Drivers across the U.S. have received some mild relief to their pocketbook as the average price of gas has decreased by two cents a gallon to $2.84 within two weeks. According to a weekly survey released Monday by the AAA Northeast, that number is 2 cents cheaper than a month ago, but 48 cents more than this time last year. 

The lowest average is $2.51 in Jackson, Mississippi, whereas the highest is in Hawaii at $3.76.

Industry analyst Trilby Lundberg of the Lundberg Survey attributes the drop to refiners having an increased capacity of gas and a decrease in the demand for fuel. Prices in the Southeast region are on the decline because of those reasons, the AAA reports.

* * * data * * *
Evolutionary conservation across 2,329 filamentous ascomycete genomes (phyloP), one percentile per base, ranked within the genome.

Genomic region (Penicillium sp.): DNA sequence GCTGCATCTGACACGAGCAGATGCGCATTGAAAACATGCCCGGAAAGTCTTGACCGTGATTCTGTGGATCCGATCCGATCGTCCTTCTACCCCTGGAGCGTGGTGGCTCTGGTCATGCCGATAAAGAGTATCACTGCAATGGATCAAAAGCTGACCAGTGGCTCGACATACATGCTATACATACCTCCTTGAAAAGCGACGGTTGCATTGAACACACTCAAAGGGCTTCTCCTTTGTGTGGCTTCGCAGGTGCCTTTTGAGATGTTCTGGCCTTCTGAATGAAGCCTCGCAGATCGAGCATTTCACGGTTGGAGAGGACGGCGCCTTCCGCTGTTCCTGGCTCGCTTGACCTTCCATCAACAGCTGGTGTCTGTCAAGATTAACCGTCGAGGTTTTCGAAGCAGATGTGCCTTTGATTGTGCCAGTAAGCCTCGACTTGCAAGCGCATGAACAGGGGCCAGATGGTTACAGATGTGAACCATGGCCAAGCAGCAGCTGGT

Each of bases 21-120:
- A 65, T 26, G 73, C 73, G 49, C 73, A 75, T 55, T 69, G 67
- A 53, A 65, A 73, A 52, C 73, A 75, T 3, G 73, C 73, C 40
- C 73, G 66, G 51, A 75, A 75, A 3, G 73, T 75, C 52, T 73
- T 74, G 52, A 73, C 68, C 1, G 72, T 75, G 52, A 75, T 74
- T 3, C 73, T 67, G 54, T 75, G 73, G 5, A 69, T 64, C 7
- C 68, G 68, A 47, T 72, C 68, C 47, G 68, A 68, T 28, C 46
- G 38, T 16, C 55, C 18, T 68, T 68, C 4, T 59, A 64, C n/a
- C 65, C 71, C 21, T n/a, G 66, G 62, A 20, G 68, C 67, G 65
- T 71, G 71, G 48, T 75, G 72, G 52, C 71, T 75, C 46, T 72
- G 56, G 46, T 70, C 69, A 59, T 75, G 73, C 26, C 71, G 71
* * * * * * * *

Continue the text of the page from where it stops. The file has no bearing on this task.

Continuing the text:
"Gas prices nationally saw little change in the last week as oil prices saw a mini-resurgence back to $69 per barrel, stifling the broad relief we saw at pumps the week prior," said Patrick DeHaan, head of petroleum analysis for GasBuddy.

The drop in prices, however, is a turnaround from last year’s price hike during Hurricane Harvey. The storm ravished much of the Southeast causing many oil refineries to shut down, thus bumping up gas prices as high as $2.67 per gallon in August 2017.

Still, experts warn prices could once again increase as Labor Day approaches and hurricane season starts, though any increase would probably not surpass the holiday weekend.

"With Labor Day dead ahead, we may see a small rise in the national average this week, depending on oil’s move, but largely, this seems like the last week we’ll see elevated prices as demand is set to drop with the conclusion of Labor Day weekend," DeHaan said.

"The Atlantic remains quiet, so there’s little chance of a major disruption for the time being, with the overall consensus that we’ll soon see prices falling once again across most of the country."